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I want to implement a customizable and extendable lexer-class.

My idea

2 different types of handlers:

  1. Character-set handlers
  2. Function handlers

When a character is read, it is pushed through all handlers being registered to the lexer. As soon as a handler matches and returns a valid Token, it is returned. When no handler matches the character, a worst-case function is called, and if that doesn't return a valid Token, the next character is read and it goes on recursively.

A character-set handler consists of a string and a function taking three arguments. The string represents a set of characters that will cause to invoke the function when the currently parsed character is contained in that string. The function may return None when it is not able to create a token of the following characters. The function must push all characters back being read in order to create a Token if they could not be handled. Characters that were pushed back to the scanner will be returned on the next time scanner.read_next_char() is called, this enables to read the input' byte-stream like the function hasn't ever touched the scanner.

A function handler is a function taking three arguments that returns a valid Token or None if it could not create a valid Token with the characters following the character that invoked the handler, just like the functions being associated with a character-set above.

The worst-case function is called when no handler could create a valid Token from the current and it's following characters and follows the above described pattern.

Every handler takes three arguments, the lexer itself, the scanner used by the lexer (in order to read following characters) and the current character that actually invoked the handler.

The Lexer itself and the handlers are separated.

class LexingRules(object):

    def __init__(self):
        self.charset_handlers  = []
        self.function_handlers = []
        self.worst_case        = None

    # convenient methods for adding handlers

class Lexer(object):

    def __init__(self, scanner, rules):
        self.scanner = scanner
        self.rules   = rules
        self.current_token = None
        self.read_next_token()

    def read_next_token(self):
        current_char = self.scanner.current_char

        for charset, handler in self.rules.charset_handlers:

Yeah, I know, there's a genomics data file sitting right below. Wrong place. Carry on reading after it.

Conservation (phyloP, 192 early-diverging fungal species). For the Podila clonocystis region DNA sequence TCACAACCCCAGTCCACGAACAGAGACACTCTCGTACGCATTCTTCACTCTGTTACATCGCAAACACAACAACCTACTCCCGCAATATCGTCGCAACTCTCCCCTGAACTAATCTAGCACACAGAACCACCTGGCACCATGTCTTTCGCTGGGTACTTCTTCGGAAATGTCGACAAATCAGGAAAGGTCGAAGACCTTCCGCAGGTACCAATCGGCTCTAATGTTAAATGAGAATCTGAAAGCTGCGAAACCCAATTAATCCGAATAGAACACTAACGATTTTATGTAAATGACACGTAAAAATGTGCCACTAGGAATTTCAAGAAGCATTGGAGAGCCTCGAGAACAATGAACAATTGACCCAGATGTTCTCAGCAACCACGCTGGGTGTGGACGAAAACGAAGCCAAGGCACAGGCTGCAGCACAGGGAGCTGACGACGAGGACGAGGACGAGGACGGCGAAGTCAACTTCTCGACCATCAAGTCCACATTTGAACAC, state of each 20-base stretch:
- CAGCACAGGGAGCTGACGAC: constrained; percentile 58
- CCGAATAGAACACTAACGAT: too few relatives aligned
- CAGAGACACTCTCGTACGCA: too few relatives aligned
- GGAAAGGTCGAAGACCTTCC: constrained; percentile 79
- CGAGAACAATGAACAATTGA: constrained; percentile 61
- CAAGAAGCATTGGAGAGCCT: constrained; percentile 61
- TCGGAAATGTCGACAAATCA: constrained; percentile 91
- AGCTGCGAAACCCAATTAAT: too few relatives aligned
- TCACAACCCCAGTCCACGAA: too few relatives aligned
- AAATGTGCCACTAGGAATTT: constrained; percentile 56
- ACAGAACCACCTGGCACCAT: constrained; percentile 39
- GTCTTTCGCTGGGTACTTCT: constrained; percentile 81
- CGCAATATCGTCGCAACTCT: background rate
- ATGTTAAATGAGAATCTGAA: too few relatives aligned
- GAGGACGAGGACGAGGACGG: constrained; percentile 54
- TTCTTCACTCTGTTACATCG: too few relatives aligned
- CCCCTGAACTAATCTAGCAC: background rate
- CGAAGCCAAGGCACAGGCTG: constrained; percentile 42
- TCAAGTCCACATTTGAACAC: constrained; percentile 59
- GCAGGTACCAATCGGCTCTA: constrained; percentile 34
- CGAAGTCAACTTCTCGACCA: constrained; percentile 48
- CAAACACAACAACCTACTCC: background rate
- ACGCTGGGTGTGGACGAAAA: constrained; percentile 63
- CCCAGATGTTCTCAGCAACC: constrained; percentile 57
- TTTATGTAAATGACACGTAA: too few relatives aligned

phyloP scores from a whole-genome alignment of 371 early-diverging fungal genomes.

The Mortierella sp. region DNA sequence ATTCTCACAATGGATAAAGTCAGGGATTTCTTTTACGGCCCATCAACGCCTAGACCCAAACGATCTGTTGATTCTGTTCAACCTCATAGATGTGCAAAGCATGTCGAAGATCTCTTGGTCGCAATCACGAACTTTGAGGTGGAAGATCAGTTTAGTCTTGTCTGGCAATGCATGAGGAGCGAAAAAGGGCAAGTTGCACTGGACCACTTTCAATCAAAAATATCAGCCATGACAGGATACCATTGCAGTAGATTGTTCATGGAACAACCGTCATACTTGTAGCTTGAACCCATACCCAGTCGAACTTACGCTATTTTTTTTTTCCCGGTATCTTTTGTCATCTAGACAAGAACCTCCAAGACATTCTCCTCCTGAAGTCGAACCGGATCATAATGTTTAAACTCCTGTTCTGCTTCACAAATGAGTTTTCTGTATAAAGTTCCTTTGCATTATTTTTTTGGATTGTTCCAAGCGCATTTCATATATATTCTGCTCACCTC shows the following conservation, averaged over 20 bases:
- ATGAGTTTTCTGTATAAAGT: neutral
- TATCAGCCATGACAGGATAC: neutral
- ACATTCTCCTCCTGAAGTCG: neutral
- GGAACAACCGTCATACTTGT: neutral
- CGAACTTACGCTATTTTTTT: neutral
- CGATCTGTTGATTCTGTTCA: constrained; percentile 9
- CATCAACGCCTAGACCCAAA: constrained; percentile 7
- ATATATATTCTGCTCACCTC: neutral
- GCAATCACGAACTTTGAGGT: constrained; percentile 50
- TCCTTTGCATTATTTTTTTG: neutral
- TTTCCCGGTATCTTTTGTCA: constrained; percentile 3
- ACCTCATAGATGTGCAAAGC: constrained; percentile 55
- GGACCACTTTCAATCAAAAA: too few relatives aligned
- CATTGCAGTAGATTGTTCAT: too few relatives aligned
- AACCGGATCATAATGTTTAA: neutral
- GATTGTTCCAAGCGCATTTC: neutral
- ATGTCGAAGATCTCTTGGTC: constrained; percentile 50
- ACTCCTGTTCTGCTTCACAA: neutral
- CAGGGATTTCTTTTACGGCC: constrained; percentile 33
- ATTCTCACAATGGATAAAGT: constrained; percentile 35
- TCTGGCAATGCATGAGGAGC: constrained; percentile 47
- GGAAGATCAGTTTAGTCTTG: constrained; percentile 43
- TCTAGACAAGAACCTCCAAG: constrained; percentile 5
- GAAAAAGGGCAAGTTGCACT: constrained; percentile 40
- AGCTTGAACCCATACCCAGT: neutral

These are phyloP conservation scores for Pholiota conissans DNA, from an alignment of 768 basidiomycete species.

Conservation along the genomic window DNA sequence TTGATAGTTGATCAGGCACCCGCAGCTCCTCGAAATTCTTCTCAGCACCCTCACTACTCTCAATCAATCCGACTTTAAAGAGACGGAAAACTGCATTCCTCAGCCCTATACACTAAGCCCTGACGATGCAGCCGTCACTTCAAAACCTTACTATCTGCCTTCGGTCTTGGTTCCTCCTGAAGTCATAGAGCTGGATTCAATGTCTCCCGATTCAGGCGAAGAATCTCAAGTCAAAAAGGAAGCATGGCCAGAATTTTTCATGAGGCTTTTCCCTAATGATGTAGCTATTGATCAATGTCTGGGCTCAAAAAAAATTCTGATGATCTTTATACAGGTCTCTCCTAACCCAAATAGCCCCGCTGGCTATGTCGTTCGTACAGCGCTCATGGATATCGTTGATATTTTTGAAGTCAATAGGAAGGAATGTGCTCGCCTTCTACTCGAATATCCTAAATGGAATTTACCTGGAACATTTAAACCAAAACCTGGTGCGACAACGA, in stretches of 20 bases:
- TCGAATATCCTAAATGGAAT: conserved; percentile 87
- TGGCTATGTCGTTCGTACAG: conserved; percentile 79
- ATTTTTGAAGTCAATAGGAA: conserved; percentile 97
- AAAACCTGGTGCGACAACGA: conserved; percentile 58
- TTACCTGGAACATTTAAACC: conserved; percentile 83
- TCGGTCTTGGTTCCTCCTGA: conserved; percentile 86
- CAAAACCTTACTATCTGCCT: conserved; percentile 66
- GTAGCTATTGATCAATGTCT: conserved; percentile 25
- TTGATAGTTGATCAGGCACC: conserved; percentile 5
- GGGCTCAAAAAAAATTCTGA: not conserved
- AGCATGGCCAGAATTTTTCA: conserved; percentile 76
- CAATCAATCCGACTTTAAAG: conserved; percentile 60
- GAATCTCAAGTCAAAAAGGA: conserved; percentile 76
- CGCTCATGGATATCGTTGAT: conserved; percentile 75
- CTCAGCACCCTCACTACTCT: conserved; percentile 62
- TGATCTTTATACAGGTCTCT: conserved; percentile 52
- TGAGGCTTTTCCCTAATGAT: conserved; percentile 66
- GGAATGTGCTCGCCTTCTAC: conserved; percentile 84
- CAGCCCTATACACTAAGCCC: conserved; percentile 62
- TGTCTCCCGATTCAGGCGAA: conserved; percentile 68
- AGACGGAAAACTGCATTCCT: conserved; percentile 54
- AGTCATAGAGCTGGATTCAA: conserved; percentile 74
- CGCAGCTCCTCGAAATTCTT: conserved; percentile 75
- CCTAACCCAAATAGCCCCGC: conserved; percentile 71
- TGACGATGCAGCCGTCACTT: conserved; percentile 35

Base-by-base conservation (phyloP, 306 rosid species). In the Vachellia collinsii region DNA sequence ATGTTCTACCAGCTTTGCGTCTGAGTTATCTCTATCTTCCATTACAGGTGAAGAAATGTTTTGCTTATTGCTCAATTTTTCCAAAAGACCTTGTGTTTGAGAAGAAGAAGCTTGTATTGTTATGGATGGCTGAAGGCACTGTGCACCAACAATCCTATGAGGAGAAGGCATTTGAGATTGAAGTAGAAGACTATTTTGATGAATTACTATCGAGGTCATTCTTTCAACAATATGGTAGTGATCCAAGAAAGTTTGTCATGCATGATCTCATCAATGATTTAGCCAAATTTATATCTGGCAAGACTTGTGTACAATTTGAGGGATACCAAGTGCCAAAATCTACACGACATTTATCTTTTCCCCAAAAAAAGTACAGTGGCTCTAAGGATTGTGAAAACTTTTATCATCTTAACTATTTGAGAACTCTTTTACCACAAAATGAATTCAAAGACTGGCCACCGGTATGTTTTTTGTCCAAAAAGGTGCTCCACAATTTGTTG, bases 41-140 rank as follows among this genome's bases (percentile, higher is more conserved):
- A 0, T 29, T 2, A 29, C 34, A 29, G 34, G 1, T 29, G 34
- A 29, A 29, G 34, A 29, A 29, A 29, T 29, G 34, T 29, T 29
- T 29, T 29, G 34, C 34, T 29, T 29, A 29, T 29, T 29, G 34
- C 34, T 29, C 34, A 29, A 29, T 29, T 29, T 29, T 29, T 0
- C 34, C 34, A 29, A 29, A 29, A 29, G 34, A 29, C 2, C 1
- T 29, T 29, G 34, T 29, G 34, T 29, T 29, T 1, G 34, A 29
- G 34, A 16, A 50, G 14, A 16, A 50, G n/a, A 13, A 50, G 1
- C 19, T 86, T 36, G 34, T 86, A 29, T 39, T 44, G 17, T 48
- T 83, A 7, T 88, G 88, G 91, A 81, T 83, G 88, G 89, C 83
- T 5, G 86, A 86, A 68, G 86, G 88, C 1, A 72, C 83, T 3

if current_char in charset:
                token = handler(self, self.scanner, current_char)
                if isinstance(token, Token):
                    self.current_token = token
                    return token
        for function in self.rules.function_handlers:
            token = function(self, self.scanner, current_char)
            if isinstance(token, Token):
                self.current_token = token
                return token
        if self.rules.worst_case:
            token = self.rules.worst_case(self, self.scanner, current_char)
            if isinstance(token, Token):
                self.current_token = token
                return token

        self.scanner.read()
        return self.read_next_token()

A possible LexingRules subclass

import string
class MyLexingRules(LexingRules):

    def __init__(self):
        super(MyLexingRules, self).__init__()
        self.charset_handlers.append(string.ascii_letters, self.handle_letters)

    def handle_letters(self, lexer, scanner, char):
        tkn = ''
        while scanner.current_char in string.ascii_letters:
            tkn += scanner.current_char
            scanner.read()
        return Token(tkn, TOKEN_ID_IDENTIFIER)

The Aim

Separation of basic Lexer-implementation and hard-coded Lexing operations.

I'm currently at the beginning of a project of my own. I want to create an extendable compiled/translated language. Syntax and statement-extension etc. should be possible to create.

The Question

What do you think about the design of the lexer, do you have something to complain about, or an idea of how to improve it, adding more functionality?

share|improve this question
1  
That seems like massive overengineering... what are you trying to lex? –  delnan Feb 1 '12 at 17:59
    
Just added a small edit, "Separation of basic Lexer-implementation and hard-coded Lexing operations.". Language-extensions for "my new language" should be able not only to create new statements, even implementing new type of tokens, therefore syntax that will be parsed and converted to an AST by the extensions. –  Niklas R Feb 1 '12 at 18:03
    
@delnan forgot that @ stuff.. –  Niklas R Feb 1 '12 at 18:16
    
@NiklasR: (1) Never put critical facts in comments. Your "Aim" should probably be first, not last. You can then remove the two useless comments, since they're now prominently placed in your question. (2) Which of the existing Python lexers are you familiar with? You should reference them in your question. ply is quite good and it's not clear how this can possibly improve on ply. –  S.Lott Feb 1 '12 at 21:59
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